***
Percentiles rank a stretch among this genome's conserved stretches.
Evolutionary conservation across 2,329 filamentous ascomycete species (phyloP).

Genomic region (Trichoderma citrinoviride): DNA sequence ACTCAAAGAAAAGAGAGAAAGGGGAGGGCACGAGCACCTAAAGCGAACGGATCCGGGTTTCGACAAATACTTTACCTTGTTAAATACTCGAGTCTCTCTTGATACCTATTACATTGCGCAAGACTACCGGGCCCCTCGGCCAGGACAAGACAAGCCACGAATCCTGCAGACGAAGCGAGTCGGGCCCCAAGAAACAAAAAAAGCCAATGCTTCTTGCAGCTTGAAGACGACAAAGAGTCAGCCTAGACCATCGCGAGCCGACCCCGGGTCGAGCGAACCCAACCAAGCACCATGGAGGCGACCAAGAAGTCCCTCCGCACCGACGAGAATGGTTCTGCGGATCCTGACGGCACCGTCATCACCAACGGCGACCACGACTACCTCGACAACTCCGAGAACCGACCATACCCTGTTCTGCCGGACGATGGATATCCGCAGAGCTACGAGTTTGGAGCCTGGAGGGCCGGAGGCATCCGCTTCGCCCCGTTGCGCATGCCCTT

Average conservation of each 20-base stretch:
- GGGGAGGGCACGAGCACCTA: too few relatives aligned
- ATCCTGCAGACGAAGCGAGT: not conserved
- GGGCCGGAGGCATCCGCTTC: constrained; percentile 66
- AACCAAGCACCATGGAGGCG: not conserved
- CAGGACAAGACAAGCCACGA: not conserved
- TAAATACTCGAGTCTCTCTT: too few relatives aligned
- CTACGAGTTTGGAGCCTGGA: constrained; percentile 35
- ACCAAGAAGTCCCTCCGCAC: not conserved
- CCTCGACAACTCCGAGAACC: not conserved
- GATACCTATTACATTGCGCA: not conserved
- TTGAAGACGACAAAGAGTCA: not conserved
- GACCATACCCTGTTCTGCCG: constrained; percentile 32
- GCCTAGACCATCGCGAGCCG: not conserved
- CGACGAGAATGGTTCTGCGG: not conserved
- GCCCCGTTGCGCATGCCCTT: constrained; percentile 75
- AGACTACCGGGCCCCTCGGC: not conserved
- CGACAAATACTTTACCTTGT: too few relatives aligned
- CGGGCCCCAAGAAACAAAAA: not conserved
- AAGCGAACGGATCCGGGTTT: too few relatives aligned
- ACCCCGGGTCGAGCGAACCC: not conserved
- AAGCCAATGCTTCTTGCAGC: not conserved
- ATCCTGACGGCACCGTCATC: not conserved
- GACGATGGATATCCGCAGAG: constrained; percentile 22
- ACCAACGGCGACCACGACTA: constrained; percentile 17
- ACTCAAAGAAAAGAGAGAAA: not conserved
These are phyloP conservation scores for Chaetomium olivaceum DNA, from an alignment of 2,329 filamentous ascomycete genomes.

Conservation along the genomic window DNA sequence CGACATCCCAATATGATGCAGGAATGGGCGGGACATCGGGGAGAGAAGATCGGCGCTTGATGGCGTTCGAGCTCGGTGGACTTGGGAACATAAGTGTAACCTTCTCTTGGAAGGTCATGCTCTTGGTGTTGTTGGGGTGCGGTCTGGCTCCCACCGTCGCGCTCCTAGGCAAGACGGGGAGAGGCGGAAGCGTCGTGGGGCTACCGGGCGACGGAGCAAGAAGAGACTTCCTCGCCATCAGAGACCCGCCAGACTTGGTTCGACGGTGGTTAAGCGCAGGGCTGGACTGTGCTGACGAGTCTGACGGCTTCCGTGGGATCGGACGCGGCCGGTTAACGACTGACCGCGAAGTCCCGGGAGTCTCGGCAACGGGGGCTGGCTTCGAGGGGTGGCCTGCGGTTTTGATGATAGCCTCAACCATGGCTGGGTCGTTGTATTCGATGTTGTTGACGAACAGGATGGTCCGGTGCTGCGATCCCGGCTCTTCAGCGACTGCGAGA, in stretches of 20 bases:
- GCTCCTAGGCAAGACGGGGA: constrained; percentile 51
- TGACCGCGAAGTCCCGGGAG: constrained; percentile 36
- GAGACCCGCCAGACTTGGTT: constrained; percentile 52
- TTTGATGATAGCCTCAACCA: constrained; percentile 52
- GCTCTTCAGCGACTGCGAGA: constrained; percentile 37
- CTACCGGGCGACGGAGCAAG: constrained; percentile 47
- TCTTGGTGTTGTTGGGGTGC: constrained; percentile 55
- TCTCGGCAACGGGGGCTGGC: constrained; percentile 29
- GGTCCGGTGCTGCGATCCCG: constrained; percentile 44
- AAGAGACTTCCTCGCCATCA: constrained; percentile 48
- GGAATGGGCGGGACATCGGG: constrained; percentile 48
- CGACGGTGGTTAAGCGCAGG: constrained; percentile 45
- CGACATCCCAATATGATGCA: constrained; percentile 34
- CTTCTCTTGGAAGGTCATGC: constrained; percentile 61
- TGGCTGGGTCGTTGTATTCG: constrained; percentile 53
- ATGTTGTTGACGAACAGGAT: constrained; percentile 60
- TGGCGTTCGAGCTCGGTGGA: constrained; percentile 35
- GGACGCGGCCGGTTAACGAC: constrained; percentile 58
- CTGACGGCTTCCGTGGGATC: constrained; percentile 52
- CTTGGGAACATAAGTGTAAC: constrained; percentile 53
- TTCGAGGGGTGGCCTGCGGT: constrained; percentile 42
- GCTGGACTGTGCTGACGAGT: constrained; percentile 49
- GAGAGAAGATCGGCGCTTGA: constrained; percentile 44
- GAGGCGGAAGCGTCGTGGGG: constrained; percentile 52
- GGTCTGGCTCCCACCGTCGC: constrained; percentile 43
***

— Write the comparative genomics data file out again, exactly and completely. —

Percentiles rank a stretch among this genome's conserved stretches.
Evolutionary conservation across 2,329 filamentous ascomycete species (phyloP).

Genomic region (Trichoderma citrinoviride): DNA sequence ACTCAAAGAAAAGAGAGAAAGGGGAGGGCACGAGCACCTAAAGCGAACGGATCCGGGTTTCGACAAATACTTTACCTTGTTAAATACTCGAGTCTCTCTTGATACCTATTACATTGCGCAAGACTACCGGGCCCCTCGGCCAGGACAAGACAAGCCACGAATCCTGCAGACGAAGCGAGTCGGGCCCCAAGAAACAAAAAAAGCCAATGCTTCTTGCAGCTTGAAGACGACAAAGAGTCAGCCTAGACCATCGCGAGCCGACCCCGGGTCGAGCGAACCCAACCAAGCACCATGGAGGCGACCAAGAAGTCCCTCCGCACCGACGAGAATGGTTCTGCGGATCCTGACGGCACCGTCATCACCAACGGCGACCACGACTACCTCGACAACTCCGAGAACCGACCATACCCTGTTCTGCCGGACGATGGATATCCGCAGAGCTACGAGTTTGGAGCCTGGAGGGCCGGAGGCATCCGCTTCGCCCCGTTGCGCATGCCCTT

Average conservation of each 20-base stretch:
- GGGGAGGGCACGAGCACCTA: too few relatives aligned
- ATCCTGCAGACGAAGCGAGT: not conserved
- GGGCCGGAGGCATCCGCTTC: constrained; percentile 66
- AACCAAGCACCATGGAGGCG: not conserved
- CAGGACAAGACAAGCCACGA: not conserved
- TAAATACTCGAGTCTCTCTT: too few relatives aligned
- CTACGAGTTTGGAGCCTGGA: constrained; percentile 35
- ACCAAGAAGTCCCTCCGCAC: not conserved
- CCTCGACAACTCCGAGAACC: not conserved
- GATACCTATTACATTGCGCA: not conserved
- TTGAAGACGACAAAGAGTCA: not conserved
- GACCATACCCTGTTCTGCCG: constrained; percentile 32
- GCCTAGACCATCGCGAGCCG: not conserved
- CGACGAGAATGGTTCTGCGG: not conserved
- GCCCCGTTGCGCATGCCCTT: constrained; percentile 75
- AGACTACCGGGCCCCTCGGC: not conserved
- CGACAAATACTTTACCTTGT: too few relatives aligned
- CGGGCCCCAAGAAACAAAAA: not conserved
- AAGCGAACGGATCCGGGTTT: too few relatives aligned
- ACCCCGGGTCGAGCGAACCC: not conserved
- AAGCCAATGCTTCTTGCAGC: not conserved
- ATCCTGACGGCACCGTCATC: not conserved
- GACGATGGATATCCGCAGAG: constrained; percentile 22
- ACCAACGGCGACCACGACTA: constrained; percentile 17
- ACTCAAAGAAAAGAGAGAAA: not conserved
These are phyloP conservation scores for Chaetomium olivaceum DNA, from an alignment of 2,329 filamentous ascomycete genomes.

Conservation along the genomic window DNA sequence CGACATCCCAATATGATGCAGGAATGGGCGGGACATCGGGGAGAGAAGATCGGCGCTTGATGGCGTTCGAGCTCGGTGGACTTGGGAACATAAGTGTAACCTTCTCTTGGAAGGTCATGCTCTTGGTGTTGTTGGGGTGCGGTCTGGCTCCCACCGTCGCGCTCCTAGGCAAGACGGGGAGAGGCGGAAGCGTCGTGGGGCTACCGGGCGACGGAGCAAGAAGAGACTTCCTCGCCATCAGAGACCCGCCAGACTTGGTTCGACGGTGGTTAAGCGCAGGGCTGGACTGTGCTGACGAGTCTGACGGCTTCCGTGGGATCGGACGCGGCCGGTTAACGACTGACCGCGAAGTCCCGGGAGTCTCGGCAACGGGGGCTGGCTTCGAGGGGTGGCCTGCGGTTTTGATGATAGCCTCAACCATGGCTGGGTCGTTGTATTCGATGTTGTTGACGAACAGGATGGTCCGGTGCTGCGATCCCGGCTCTTCAGCGACTGCGAGA, in stretches of 20 bases:
- GCTCCTAGGCAAGACGGGGA: constrained; percentile 51
- TGACCGCGAAGTCCCGGGAG: constrained; percentile 36
- GAGACCCGCCAGACTTGGTT: constrained; percentile 52
- TTTGATGATAGCCTCAACCA: constrained; percentile 52
- GCTCTTCAGCGACTGCGAGA: constrained; percentile 37
- CTACCGGGCGACGGAGCAAG: constrained; percentile 47
- TCTTGGTGTTGTTGGGGTGC: constrained; percentile 55
- TCTCGGCAACGGGGGCTGGC: constrained; percentile 29
- GGTCCGGTGCTGCGATCCCG: constrained; percentile 44
- AAGAGACTTCCTCGCCATCA: constrained; percentile 48
- GGAATGGGCGGGACATCGGG: constrained; percentile 48
- CGACGGTGGTTAAGCGCAGG: constrained; percentile 45
- CGACATCCCAATATGATGCA: constrained; percentile 34
- CTTCTCTTGGAAGGTCATGC: constrained; percentile 61
- TGGCTGGGTCGTTGTATTCG: constrained; percentile 53
- ATGTTGTTGACGAACAGGAT: constrained; percentile 60
- TGGCGTTCGAGCTCGGTGGA: constrained; percentile 35
- GGACGCGGCCGGTTAACGAC: constrained; percentile 58
- CTGACGGCTTCCGTGGGATC: constrained; percentile 52
- CTTGGGAACATAAGTGTAAC: constrained; percentile 53
- TTCGAGGGGTGGCCTGCGGT: constrained; percentile 42
- GCTGGACTGTGCTGACGAGT: constrained; percentile 49
- GAGAGAAGATCGGCGCTTGA: constrained; percentile 44
- GAGGCGGAAGCGTCGTGGGG: constrained; percentile 52
- GGTCTGGCTCCCACCGTCGC: constrained; percentile 43